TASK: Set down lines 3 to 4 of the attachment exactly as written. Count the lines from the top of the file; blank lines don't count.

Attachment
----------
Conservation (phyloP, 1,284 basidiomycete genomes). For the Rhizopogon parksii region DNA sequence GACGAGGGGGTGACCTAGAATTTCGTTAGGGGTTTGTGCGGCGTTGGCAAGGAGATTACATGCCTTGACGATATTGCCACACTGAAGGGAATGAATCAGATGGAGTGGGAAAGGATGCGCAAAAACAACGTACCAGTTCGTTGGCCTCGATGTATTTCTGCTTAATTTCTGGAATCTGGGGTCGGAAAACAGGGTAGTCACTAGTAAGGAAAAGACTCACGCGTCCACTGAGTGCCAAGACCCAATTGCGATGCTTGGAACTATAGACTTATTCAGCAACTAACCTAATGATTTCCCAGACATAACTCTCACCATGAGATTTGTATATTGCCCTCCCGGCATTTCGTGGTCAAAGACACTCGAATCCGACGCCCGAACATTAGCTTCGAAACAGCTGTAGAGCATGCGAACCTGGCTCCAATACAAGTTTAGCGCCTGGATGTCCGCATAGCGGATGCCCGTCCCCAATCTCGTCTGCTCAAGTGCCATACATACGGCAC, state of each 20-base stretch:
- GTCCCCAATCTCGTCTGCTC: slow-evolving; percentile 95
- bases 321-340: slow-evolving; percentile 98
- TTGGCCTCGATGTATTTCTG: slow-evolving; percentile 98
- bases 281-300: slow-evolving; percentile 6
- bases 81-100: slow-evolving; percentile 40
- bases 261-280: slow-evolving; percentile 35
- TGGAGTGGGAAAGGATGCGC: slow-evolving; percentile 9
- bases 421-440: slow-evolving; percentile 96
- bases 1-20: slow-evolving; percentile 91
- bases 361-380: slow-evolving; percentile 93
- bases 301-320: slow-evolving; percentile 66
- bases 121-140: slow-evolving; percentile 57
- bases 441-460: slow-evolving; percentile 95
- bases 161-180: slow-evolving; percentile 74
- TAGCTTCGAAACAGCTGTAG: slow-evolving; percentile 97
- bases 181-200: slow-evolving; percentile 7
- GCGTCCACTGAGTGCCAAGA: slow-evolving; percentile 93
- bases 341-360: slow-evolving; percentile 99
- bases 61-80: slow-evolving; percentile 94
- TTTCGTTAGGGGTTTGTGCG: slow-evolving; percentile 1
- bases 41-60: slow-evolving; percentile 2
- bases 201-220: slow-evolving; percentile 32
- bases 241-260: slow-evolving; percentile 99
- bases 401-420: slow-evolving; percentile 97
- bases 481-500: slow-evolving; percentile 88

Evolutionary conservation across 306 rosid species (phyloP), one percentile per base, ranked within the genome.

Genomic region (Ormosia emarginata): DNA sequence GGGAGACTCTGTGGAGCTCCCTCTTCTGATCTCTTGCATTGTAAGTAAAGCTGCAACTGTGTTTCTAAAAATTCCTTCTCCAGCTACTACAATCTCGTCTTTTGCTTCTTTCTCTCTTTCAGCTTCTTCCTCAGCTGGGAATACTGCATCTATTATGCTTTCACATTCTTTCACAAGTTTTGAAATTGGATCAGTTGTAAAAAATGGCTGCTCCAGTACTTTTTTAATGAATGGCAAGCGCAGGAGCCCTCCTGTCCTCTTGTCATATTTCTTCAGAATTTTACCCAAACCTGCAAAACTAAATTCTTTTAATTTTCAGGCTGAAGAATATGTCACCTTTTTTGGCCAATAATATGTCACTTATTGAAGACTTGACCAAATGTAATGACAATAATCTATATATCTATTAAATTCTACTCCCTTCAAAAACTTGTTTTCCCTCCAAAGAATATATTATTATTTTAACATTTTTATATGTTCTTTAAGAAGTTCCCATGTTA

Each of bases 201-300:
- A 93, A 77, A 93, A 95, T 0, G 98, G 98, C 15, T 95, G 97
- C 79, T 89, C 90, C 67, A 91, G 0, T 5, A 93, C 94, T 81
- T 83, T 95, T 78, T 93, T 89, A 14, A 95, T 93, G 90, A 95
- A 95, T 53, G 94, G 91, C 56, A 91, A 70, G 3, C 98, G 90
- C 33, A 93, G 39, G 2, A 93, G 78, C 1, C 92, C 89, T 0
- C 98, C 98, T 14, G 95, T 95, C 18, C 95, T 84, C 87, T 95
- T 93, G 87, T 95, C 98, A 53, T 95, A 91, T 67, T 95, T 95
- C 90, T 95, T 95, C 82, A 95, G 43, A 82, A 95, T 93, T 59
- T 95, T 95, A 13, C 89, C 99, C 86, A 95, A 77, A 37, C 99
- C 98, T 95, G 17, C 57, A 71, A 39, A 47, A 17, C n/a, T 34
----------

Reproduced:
- bases 321-340: slow-evolving; percentile 98
- TTGGCCTCGATGTATTTCTG: slow-evolving; percentile 98